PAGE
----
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Re^2: Identical Arrays

by Anonymous Monk
on Aug 26, 2012 at 05:07 UTC ( #989786=note: print w/ replies, xml ) Need Help??


in reply to Re: Identical Arrays
in thread Identical Arrays

# the sort order (numeric or alpha) doesn't matter # as long as it is consistent.
my @x = ('1ringy-dingy2ringy-dingy', 2, 3); my @y = (2, 3, 1);


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Re^3: Identical Arrays
by Marshall (Prior) on Aug 26, 2012 at 05:30 UTC
    Well, indeed!

    I've never used smart match in production code because as this example confirms, it is not as "smart" as one might think! I stand corrected about this. I guess you have to very smart to use the "smart match". Obviously, I am not that smart.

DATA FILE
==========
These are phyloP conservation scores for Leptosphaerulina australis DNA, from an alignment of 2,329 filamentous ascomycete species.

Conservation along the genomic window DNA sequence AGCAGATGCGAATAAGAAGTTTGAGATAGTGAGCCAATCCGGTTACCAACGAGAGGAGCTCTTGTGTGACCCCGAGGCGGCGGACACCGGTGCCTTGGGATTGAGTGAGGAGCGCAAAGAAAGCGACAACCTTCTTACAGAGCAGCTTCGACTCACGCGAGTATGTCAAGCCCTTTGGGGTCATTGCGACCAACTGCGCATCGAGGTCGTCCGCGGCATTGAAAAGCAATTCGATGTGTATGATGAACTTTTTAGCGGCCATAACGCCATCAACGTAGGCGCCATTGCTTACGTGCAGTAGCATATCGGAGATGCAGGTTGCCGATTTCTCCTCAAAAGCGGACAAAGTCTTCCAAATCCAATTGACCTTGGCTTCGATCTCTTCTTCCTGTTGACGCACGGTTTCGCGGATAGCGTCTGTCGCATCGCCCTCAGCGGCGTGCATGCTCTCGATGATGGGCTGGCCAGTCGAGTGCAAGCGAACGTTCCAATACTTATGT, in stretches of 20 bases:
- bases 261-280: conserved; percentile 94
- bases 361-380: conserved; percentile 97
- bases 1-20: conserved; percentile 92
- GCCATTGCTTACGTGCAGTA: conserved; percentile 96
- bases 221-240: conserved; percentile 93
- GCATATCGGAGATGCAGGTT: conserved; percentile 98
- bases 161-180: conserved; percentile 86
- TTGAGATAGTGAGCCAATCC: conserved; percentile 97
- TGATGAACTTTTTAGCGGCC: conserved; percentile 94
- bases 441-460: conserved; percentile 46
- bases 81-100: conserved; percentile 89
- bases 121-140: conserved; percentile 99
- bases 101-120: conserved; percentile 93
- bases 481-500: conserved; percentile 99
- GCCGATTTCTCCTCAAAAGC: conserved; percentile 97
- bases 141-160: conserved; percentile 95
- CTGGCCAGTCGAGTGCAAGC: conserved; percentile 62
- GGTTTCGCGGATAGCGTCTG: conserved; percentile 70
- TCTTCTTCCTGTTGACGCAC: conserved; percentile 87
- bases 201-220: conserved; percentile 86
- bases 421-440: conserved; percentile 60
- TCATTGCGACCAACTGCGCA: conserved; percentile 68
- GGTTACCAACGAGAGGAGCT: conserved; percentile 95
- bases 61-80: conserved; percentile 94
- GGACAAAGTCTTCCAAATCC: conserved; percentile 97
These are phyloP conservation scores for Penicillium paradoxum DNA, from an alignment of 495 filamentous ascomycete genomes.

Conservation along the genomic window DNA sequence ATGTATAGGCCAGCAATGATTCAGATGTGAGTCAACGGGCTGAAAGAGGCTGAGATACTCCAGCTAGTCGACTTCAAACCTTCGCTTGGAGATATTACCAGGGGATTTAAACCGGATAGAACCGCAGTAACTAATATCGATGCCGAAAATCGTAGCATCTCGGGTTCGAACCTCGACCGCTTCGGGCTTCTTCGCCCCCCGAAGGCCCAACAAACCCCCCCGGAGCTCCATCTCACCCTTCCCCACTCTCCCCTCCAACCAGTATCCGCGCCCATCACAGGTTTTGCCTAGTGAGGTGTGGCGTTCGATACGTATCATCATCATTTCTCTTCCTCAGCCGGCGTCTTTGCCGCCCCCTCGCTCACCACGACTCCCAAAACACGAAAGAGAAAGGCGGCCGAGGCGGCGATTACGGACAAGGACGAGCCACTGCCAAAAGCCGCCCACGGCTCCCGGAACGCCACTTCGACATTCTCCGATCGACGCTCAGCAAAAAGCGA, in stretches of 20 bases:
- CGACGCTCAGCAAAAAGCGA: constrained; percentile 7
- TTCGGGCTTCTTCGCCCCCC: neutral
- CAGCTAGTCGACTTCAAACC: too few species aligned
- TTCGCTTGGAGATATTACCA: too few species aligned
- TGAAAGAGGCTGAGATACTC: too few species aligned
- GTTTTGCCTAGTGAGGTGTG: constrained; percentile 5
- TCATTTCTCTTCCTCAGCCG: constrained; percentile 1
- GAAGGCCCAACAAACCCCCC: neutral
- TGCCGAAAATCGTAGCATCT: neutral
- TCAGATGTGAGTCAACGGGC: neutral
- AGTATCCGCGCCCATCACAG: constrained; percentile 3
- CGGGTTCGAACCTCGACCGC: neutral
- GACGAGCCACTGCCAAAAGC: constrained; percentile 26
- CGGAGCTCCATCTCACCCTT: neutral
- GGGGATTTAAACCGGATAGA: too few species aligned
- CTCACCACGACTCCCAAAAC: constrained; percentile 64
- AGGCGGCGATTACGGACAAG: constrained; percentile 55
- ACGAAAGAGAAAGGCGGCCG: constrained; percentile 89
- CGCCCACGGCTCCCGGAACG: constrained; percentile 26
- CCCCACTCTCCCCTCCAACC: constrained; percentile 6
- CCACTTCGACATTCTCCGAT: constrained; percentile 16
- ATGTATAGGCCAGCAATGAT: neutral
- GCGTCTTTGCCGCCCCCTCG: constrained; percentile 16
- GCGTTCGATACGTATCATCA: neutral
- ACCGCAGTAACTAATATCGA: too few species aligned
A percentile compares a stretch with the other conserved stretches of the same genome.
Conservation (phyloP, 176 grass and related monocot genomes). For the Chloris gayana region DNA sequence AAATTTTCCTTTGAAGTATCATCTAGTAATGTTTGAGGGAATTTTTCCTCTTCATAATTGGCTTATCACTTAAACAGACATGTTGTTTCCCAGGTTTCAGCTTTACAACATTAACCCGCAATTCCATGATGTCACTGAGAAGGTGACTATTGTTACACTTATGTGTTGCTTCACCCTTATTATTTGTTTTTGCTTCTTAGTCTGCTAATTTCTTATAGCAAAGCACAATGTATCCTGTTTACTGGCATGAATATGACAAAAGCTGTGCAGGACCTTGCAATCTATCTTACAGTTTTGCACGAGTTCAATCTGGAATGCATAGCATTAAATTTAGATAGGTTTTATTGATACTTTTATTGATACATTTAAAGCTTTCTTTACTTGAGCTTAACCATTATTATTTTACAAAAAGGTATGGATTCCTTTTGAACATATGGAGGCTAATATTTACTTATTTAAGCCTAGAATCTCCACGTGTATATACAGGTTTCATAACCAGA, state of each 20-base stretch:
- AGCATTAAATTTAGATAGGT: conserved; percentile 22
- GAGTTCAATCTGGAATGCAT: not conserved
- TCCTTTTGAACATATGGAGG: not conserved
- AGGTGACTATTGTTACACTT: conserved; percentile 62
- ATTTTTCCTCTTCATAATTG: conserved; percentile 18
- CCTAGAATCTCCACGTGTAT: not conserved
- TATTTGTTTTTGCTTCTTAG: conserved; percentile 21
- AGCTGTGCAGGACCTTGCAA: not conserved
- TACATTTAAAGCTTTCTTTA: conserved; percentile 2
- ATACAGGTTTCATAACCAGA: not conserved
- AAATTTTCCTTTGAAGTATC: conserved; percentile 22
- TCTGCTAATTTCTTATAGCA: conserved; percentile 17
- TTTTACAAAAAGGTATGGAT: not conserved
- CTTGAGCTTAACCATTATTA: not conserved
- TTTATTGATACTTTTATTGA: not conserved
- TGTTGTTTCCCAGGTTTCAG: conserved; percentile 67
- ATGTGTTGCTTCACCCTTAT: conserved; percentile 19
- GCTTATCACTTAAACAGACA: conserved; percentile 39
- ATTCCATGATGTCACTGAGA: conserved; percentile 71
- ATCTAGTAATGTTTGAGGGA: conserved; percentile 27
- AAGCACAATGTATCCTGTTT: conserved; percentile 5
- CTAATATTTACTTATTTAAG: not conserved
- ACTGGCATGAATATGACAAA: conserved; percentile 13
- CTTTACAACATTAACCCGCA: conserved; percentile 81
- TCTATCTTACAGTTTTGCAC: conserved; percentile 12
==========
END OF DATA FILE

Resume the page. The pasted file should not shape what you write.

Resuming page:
It's a can of worms. :)

      Here's what's happening:

      First, when you perform @arrayA ~~ @arrayB the action you get is actually similar to ($arrayA[0] ~~ $arrayB[0]) && ($arrayA[1] ~~ $arrayB[1]) && .... So you're really getting a chain of scalar to scalar smart-matches.

      Next we have to scan down the list to find something that fits the description of 'scalar ~~ scalar', while keeping in mind that the left-hand side looks like a string, and the right hand side looks like a number. Here's the obscure rule:

      Any ~~ Num: numeric equality like: Any == Num

      (~~ added for clarity)

      So you're comparing something like this: '1ringy-dingy2ringy-dingy' ~~ 1. The right-hand side is a number. So a numeric comparison will be performed. And what happens when you use "1ringy-dingy2ringy-dingy" as a number? Well, if a string starts with a number, Perl will use that number and drop the rest when performing numeric operations. So '1ringy-dingy2ringy-dingy' ~~ 1 is the same as '1ringy-dingy2ringy-dingy' == 1, which is the same as 1 == 1.


      Dave

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